Sergii Pyvovarenko, 33, a former member of Ukraine’s national boxing team, dreamed of being a champion boxer since he was a child.
He put those dreams on hold to seek asylum in the U.S. after his life was threatened by an ultra-nationalist militia group in Ukraine. After spending eight months in immigration detention, he won his asylum case on Thursday and hopes to continue his career as a boxing coach, training the next generation of U.S. champions.
“I would like to represent this country in an honorable way if given the opportunity,” Pyvovarenko said through a translator in an interview at Imperial Regional Detention Facility a few days before his asylum hearing. “Just the way I represented my country, I am ready to prove myself here in my new country.”
Pyvovarenko was kidnapped and beaten by the members of Right Sector in summer 2015. According to Ukrainian media, he and a friend were ambushed outside his friend’s house, and Pyvovarenko was taken away and tortured.
When his attackers found out that police had been alerted, they left him and he was able to crawl for help, according to Pyvovarenko’s attorney, Elizabeth Lopez, executive director of the Southern California Immigration Project.
Ukrainian media reported that police didn’t do much to pursue Pyvovarenko’s attackers. Pyvovarenko said that Right Sector has a lot of influence on government officials and the police.
Lopez has pictures that someone took shortly after the attack. One photo showed Pyvovarenko’s backside, from mid-thigh up to almost the top of his pelvis, blackened by the beating. Knife marks and bruises were scattered across his left shoulder and mid-back. He also had marks on his wrists from handcuffs grinding into his skin.
Ukrainian media covering the attack expressed confusion at why Pyvovarenko was ambushed by a Ukrainian nationalist group when he spent his boxing career representing the country.
Pyvovarenko said he was targeted because he was born in Crimea, an area of Ukraine that was annexed by Russia in 2014.
The last boxing match he was offered, he said, was against Danny Williams, a British boxer who once defeated Mike Tyson. Pyvovarenko didn’t accept the match because it would have been held in Crimea, where he would have been forced to compete under a Russian flag, he said.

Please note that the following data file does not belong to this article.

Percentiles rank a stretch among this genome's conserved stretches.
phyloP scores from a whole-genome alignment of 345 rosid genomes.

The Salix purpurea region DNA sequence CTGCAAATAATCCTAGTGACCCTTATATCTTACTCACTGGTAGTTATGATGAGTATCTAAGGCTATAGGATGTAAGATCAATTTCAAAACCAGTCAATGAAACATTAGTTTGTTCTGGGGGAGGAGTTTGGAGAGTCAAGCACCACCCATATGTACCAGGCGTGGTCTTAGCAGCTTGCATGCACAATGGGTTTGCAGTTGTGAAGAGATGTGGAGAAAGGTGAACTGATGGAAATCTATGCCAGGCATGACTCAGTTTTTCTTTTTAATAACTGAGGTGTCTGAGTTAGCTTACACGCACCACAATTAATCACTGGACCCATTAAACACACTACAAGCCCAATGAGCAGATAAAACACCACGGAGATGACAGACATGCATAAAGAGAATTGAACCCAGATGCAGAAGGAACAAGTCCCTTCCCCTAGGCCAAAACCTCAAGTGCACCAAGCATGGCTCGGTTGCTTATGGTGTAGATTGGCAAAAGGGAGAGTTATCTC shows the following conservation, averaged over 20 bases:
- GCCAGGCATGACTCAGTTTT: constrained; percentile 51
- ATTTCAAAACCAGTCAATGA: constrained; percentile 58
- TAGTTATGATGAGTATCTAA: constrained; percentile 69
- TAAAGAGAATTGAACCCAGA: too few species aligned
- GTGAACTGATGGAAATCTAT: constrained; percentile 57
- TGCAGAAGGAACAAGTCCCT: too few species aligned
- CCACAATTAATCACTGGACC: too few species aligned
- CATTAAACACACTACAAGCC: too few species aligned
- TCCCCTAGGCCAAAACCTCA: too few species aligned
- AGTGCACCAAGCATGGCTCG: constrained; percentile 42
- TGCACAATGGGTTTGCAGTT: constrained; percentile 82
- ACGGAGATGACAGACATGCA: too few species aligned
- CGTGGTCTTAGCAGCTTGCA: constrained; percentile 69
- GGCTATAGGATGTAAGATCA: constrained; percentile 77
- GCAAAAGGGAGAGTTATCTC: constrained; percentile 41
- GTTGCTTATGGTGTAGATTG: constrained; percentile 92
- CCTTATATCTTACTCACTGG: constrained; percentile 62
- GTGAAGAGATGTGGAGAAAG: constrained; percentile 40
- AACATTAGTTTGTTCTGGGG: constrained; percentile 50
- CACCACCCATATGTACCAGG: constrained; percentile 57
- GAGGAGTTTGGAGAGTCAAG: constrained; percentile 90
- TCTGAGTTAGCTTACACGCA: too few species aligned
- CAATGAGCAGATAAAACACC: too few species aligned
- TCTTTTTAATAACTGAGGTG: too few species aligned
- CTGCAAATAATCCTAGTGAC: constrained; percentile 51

“Boxing should be outside politics,” he said.
When asked if he ever had a boxing nickname, he said no.
“This was a national team,” Pyvovarenko said. “We only had one nickname, Ukraine. That’s it.”
Pyvovarenko grew up without a father and began boxing at age 11 as a way to feel strong instead of little and weak, he said.
His mother still lives in Crimea. Pyvovarenko worries about her safety and about his older sister. He didn’t want to say where his sister lives now out of fear that she, too, might be attacked.
Beyond his coaching aspirations, Pyvovarenko hopes to compete again. With the time he lost in pursuit of asylum, he said, that will not happen quickly.
“I have to do a lot of hard work,” Pyvovarenko said from detention. “I have to retrain myself from anew. I workout daily here but that’s not enough to go in the boxing ring.”
While he was detained, he led workouts Monday through Saturday for anyone who wanted to train with him. Fellow detainees called him, “Coach.”
He decided to come to the U.S. for two reasons, he said. Pyvovarenko admires the U.S. as a strong country that takes care of its citizens, and he has a friend in Los Angeles who urged him to come and agreed to help him. His friend gave him money to fly to Cancun and then up to Tijuana.
Pyvovarenko was illegally turned away by border officials three times, he said, before he was processed for his asylum claim.
Under U.S. law and international treaties, border officials do not have the authority to reject asylum seekers but rather must pass them along to asylum officers, who determine whether their claims seem to be valid. If they pass, asylum seekers present their cases in immigration court. If they don’t, they’re sent back to their home countries.
Since at least summer 2016, some asylum seekers have accused officials along the Southwest border of refusing to follow the process. Several organizations filed a lawsuit in July over concerns that officials had denied many the ability to seek asylum.
Pyvovarenko said he tried crossing at ports of entry from Tijuana, Tecate and Mexicali. Each time, he said, officials told him, “No.”
At some of the ports, he said, officials pointed to their guns and then the exit to indicate that he was not welcome.
When asked about asylum seekers’ claims of being turned away, Customs and Border Protection said its officers follow the law.
Pyvovarenko didn’t know where to go or what to do, and he was determined to find a way to ask for asylum. Each time he was turned down, he headed east. On his second try at a port between Mexicali and Calexico, officials took him for processing.
“I am a rather strong guy, so I wouldn’t give up,” Pyvovarenko said. “I’d walk from one ocean to the other on foot.”
Despite the obstacles he encountered at the border, his perception of the U.S. didn’t change, he said.
“I deeply respect the U.S.,” he said. “I used to be a patriot of my country. I still am. I know the perception of one’s country can’t be changed by some not-so-good people.”
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